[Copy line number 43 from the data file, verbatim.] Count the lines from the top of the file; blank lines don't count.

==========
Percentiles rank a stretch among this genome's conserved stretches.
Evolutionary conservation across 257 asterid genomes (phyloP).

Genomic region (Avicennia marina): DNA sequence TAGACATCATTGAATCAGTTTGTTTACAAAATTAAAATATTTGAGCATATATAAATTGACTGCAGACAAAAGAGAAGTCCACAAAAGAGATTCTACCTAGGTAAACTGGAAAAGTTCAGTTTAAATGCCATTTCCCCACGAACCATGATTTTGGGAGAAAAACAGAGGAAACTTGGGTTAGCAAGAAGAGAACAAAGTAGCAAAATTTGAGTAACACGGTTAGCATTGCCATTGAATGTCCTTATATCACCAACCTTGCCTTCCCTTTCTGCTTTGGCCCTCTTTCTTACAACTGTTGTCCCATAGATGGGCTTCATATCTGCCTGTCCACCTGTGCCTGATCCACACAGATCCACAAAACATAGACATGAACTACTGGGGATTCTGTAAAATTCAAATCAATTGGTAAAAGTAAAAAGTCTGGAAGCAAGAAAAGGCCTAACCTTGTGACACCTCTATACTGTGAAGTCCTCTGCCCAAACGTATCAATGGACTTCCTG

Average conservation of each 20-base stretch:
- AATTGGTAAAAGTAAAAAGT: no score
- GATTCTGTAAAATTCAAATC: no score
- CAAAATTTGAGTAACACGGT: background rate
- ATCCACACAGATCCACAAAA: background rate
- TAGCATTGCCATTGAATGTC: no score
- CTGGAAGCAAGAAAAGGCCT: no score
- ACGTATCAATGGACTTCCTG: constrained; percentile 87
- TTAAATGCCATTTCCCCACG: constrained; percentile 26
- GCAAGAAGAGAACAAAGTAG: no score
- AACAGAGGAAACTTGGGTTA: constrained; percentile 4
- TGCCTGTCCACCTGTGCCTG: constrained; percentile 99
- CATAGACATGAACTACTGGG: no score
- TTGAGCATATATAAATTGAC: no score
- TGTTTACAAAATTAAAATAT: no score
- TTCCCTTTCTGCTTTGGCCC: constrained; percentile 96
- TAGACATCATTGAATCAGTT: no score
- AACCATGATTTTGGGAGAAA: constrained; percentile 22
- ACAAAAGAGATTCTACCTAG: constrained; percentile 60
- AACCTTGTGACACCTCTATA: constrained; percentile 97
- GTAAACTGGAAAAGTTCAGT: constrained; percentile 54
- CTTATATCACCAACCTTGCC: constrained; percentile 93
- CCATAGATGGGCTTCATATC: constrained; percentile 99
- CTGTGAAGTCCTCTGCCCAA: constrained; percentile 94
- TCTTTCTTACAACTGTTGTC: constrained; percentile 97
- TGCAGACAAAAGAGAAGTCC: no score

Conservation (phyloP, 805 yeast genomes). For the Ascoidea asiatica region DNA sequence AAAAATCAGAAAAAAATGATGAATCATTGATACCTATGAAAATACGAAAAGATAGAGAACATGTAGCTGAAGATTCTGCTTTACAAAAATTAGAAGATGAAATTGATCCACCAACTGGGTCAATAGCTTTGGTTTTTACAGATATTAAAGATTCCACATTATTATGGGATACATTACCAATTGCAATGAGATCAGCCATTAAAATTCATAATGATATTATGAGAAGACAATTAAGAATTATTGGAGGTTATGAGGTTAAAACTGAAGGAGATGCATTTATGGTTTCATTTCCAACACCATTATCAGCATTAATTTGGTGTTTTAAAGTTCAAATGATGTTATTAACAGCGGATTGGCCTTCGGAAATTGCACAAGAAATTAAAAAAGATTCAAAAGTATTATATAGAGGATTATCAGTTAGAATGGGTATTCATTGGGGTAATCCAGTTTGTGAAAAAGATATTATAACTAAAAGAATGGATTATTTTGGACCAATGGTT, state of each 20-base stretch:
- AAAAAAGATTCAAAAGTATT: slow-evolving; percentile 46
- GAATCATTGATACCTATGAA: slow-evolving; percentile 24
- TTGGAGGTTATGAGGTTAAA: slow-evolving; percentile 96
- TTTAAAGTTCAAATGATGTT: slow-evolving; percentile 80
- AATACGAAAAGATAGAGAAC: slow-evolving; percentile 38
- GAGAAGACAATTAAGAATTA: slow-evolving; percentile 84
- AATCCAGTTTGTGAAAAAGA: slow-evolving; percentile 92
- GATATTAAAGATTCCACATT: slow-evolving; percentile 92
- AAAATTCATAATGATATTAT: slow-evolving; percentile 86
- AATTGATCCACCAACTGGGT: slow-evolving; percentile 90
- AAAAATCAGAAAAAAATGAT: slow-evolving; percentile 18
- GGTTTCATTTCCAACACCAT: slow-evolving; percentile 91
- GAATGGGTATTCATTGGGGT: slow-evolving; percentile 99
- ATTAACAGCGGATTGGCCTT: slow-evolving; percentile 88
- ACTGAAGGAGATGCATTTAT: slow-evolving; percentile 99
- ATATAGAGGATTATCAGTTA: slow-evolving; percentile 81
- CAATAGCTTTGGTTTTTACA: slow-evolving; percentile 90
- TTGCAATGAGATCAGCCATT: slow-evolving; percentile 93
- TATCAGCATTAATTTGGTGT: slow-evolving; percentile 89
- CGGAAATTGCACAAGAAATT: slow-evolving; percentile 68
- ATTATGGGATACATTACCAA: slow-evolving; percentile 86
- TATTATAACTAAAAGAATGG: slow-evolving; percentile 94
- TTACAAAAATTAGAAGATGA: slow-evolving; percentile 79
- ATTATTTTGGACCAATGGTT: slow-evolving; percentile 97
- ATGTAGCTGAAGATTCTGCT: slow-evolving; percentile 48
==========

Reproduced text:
- GAATGGGTATTCATTGGGGT: slow-evolving; percentile 99